Joseph Cotton is a sophomore Philosophy, Politics and the Public major. He is a staff writer for the Newswire from Dearborn, Mich.
On Jan. 31, the Student Activities Council (SAC) held a drag show as a part of a Muskies After Dark (MAD) event. This move was a slap in the face to the LGBT+ community on campus. Here’s why:
As I have gone through my time at Xavier University, I have met people who are more interesting and diverse than I could have ever imagined. I have had several culturally enriching experiences and chief among them was the second annual Drag Show event that the Xavier LGBT+ Alliance put on last fall. I learned a lot about drag culture and its role in fighting discrimination the community has faced throughout history. It really was like stepping into a new world that I had no idea existed.
However, after the show, I learned about some of the barriers that Alliance executives had to deal with when they were planning the drag show.
2017 was actually the first time that Alliance was allowed to put on a drag show event despite asking the administration to do so for years. Also, the event for 2019 was actually moved from the basement of Gallagher to the Arrupe Overlook so that people could “opt-out” if they wanted to.
When SAC recently put on their show, they put on a grotesque McDonald’s version.
SAC failed to compensate the performer of the show for their time at fair market value as drag queens are paid mostly through tips. At Alliance’s show, the executives worked very hard to educate anybody who came to the event on how to properly tip, whereas SAC failed to do so. The tips from Alliances show were actually donated to the Lighthouse Youth Services, but the performers understood that they were performing at a fundraiser and not a random college event.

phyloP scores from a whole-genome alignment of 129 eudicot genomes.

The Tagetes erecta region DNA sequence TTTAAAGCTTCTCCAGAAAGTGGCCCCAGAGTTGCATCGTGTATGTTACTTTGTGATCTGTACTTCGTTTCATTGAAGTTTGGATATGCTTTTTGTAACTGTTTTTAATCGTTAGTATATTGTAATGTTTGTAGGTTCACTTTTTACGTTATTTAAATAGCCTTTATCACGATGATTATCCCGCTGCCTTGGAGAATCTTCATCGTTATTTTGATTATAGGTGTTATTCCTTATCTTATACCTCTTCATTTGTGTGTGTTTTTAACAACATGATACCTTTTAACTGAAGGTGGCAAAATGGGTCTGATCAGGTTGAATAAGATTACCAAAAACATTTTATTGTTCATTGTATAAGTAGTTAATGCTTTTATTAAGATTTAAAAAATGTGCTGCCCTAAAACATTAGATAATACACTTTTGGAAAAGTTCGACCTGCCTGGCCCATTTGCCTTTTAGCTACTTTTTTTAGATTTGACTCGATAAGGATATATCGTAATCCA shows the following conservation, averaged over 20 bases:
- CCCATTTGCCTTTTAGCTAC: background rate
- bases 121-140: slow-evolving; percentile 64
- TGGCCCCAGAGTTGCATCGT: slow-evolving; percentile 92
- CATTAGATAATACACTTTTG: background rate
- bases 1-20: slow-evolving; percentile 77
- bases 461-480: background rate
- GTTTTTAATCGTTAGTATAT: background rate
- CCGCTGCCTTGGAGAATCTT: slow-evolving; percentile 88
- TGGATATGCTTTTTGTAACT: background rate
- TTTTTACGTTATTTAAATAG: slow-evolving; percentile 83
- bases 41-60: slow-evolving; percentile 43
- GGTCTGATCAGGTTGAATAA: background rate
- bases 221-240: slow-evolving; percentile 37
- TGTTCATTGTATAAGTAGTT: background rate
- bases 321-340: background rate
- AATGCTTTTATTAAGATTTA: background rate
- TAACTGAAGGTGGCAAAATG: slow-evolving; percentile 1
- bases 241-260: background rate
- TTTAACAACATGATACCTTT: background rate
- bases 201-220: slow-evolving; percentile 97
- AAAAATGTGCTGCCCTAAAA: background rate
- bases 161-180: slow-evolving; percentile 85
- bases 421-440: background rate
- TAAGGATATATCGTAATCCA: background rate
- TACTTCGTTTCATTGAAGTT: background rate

The concept of having a drag show doesn’t even make sense given the context of the event’s roaring ’20s theme. If they did their homework, they would have realized that drag culture started to take shape in the 1960s.
I suspect that they were eventually told this but couldn’t be bothered to change course once they decided on it. Calling it a drag show in the first place is inaccurate. There were only two performers at the event, which rarely happens in the real world of drag.
Instead of using their privilege to uplift the LGBT+ groups and people on campus, SAC decided to appropriate queer culture for their own gain. By stealing a lifeless version of a historically significant form of artistic expression, they essentially used the LBGT+ community as a prop in their quest to seem relevant and progressive.
There were also a lot of oppressive power dynamics in play in this situation. SAC was never asked to allow people to be able to “opt-out” of their drag show whereas Alliance was. I can only assume this is because the administration didn’t want too much ‘gay stuff’ happening in Gallagher because MAD events also take up all of the space in Gallagher.
I also doubt that SAC engaged as meaningfully as they should have with Alliance to make sure that they were respecting the performers, the culture or the people on campus at any point.
I would ask you all to boycott all SAC events. I know it’s unrealistic, so if nothing else, I just want it to be known that on Jan. 31, 2020, the Student Activities Council put on an event that put others down for their own gain.
Categories: Opinions & Editorials